Early in our homeschooling years, we were pretty isolated. It didn't occur to me to look online for local homeschool mailing lists, and our closest homeschool friends were 45 minutes away. But then one far-away homeschooling friend introduced me to a local homeschool mom, who introduced me to 2 other homeschool moms and told me where to find yet more of them, and before long we were in the midst of 3 different, but overlapping, homeschool communities.
Other than that... No challenges, really. My parents (retired NYC teachers) are incredibly supportive of our decision to homeschool, and everyone else in the family is pretty supportive, although I think a few of them think we're nuts for doing it. :) Sarah loves homeschooling, I love homeschooling her. Living on one income can be pretty tough, and sometimes I miss working outside the home, but my volunteer work and the homeschool classes I occasionally teach give me a lot of the same satisfaction and validation that a full-time job did, and the financial sacrifices are totally worth it. (ah, okay, and one other challenge -- resisting the temptation to overbook ourselves because there are just so many awesome things to do)
How easy it is, maybe? How many other homeschoolers there are?
What was your own school experience like?
I loved school and I did well. I went to a public elementary school in Queens. Because I was so shy in kindergarten they thought I was struggling with the schoolwork, so they put me in one of the less-advanced first grade classes. I dealt with my boredom by becoming even more dreamy and imaginitive than I already was -- I finished my work before anyone else in the class, and then spent the rest of the time daydreaming. They quickly caught on, and put me in the "top class" from there on in -- where I was much less bored, although I still got my desk moved on a regular basis because I kept talking with my neighbors when we were done with our work. In 6th grade I was in an experimental class in a middle school specializing in music and art -- other than math and reading, for which we were broken up by academic level, we learned almost everything else through creative projects done in small groups (putting together a newspaper from ancient mesopotamia, directing a play about Theseus, and so on) and had virtually no homework. I loved that year, although I was too shy to tell the teacher that the math group I'd been assigned to was too easy for me -- and so, when it was time to prepare for the exams for the specialized NYC high schools, my dad taught me pre-algebra and algebra at home at night.
Seventh through Twelth grades I attended an academically rigorous specialized public high school in Manhattan. I loved it, and I was pretty good at it, although I was rarely an A student. I didn't see the point of working harder than it took to get a B -- except in math, or on a term paper, both of which I both loved and tended to excel at. I loved being surrounded by people who loved words and ideas, people who were curious and intellectual and who dreamed big dreams. But I got to college and had no idea how to organize my time, or how to figure out what I wanted to do with my life -- I was very good at the academic stuff, very good at doing what I was told, but had no idea how to be a person out in the world, and it took me many years to find my own voice, and to become strong enough to use it.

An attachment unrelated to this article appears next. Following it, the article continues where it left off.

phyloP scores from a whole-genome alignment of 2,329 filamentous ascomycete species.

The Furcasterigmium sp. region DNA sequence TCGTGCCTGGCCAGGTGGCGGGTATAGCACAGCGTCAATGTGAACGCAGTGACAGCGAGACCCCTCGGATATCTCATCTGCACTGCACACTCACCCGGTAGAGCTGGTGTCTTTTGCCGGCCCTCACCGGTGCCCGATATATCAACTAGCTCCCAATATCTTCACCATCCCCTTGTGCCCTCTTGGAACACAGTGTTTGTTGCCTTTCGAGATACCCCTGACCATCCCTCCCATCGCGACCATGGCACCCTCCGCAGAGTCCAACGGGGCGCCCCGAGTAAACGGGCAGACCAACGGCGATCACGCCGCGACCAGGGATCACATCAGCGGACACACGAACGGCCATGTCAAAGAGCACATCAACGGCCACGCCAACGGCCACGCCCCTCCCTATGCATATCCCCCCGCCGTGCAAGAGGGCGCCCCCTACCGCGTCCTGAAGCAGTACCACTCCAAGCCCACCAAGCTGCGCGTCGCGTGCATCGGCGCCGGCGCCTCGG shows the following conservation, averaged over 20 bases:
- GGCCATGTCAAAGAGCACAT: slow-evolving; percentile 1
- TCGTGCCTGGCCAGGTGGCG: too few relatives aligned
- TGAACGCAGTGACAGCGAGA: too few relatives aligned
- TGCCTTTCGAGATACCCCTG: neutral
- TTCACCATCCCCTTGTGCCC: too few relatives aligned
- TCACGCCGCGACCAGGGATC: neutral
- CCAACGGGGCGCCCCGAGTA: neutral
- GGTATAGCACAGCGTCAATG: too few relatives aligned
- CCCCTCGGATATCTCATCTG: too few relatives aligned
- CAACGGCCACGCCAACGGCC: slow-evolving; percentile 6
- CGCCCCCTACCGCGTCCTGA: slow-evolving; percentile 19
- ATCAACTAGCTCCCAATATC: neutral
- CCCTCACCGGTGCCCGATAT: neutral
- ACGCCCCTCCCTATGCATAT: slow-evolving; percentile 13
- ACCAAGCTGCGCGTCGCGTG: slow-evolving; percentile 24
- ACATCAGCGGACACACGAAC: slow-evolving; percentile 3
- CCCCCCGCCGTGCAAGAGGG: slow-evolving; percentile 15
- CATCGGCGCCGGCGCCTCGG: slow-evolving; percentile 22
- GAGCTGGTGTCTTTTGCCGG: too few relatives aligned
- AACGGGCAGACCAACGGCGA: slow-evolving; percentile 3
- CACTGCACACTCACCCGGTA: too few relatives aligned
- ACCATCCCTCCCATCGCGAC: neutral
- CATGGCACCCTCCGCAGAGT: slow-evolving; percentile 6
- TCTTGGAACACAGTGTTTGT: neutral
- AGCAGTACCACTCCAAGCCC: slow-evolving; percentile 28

How would you describe your homeschooling style?
Indescribable. :) I find labels more oppressive than helpful, for the most part -- no matter what you say you are, there are always people who are all too happy to tell you you're doing it wrong, or who'll judge you based on that label without bothering to get to know you. I also find that getting invested in a label can get in the way of making the best choices for yourself and your family -- if you find people you really like who use the same label you've been using, it can be really tempting to want to stay part of the club, even when your instincts start calling you in a different direction. Sometimes I say we're eclectic, or child-led, or unschooly, but really, the best way to describe it is Responsive. I check in with Sarah on a regular basis about what we're doing and how it's working for her, and I respond based on my knowledge of her temperament, her strengths and challenges, and the needs of the moment.
When we first started homeschooling full-time again after being involved with the school, we spent a year being very unschooly. Going to the library a lot and just following her interests of the moment -- maybe spending a week reading about butterflies, or going through all the Magic Treehouse books we could find. Then, after being home long enough that we started getting a sense of what we wanted our days and weeks to feel like, we shifted into being more Waldorfy again -- focusing on the rhythms of the day and alternating between expansive and contracted activities. As she became a little more academically and emotionally mature, we found ourselves shifting to a more structured approach -- picking 2 or 3 themes for each month and planning readings and activities around those themes. Right now we're even more structured than that, because of a conversation we had about feeling too rushed by our monthly themes. Together we've designed a semester-long curriculum, including World History (starting with the Big Bang), Spanish, Science (earth science, focused on weather and Nature Study), Mythology and Comparative Religion (reading myths and reading about religious celebrations around the world), Geography (studying maps of the cultures we were reading about, and also creating and studying local maps), and an approach to math that includes project-based work and reading about the history of math and mathematicians. I'm inspired by Charlotte Mason to focus on living books (narrative books instead of text books, and books written by a single author who's passionate about the subject) and to use narration (giving an overview of what she just read, either verbally or using some kind of art or craft) to help Sarah process what she's learning.
What is the homeschooling community like in your area?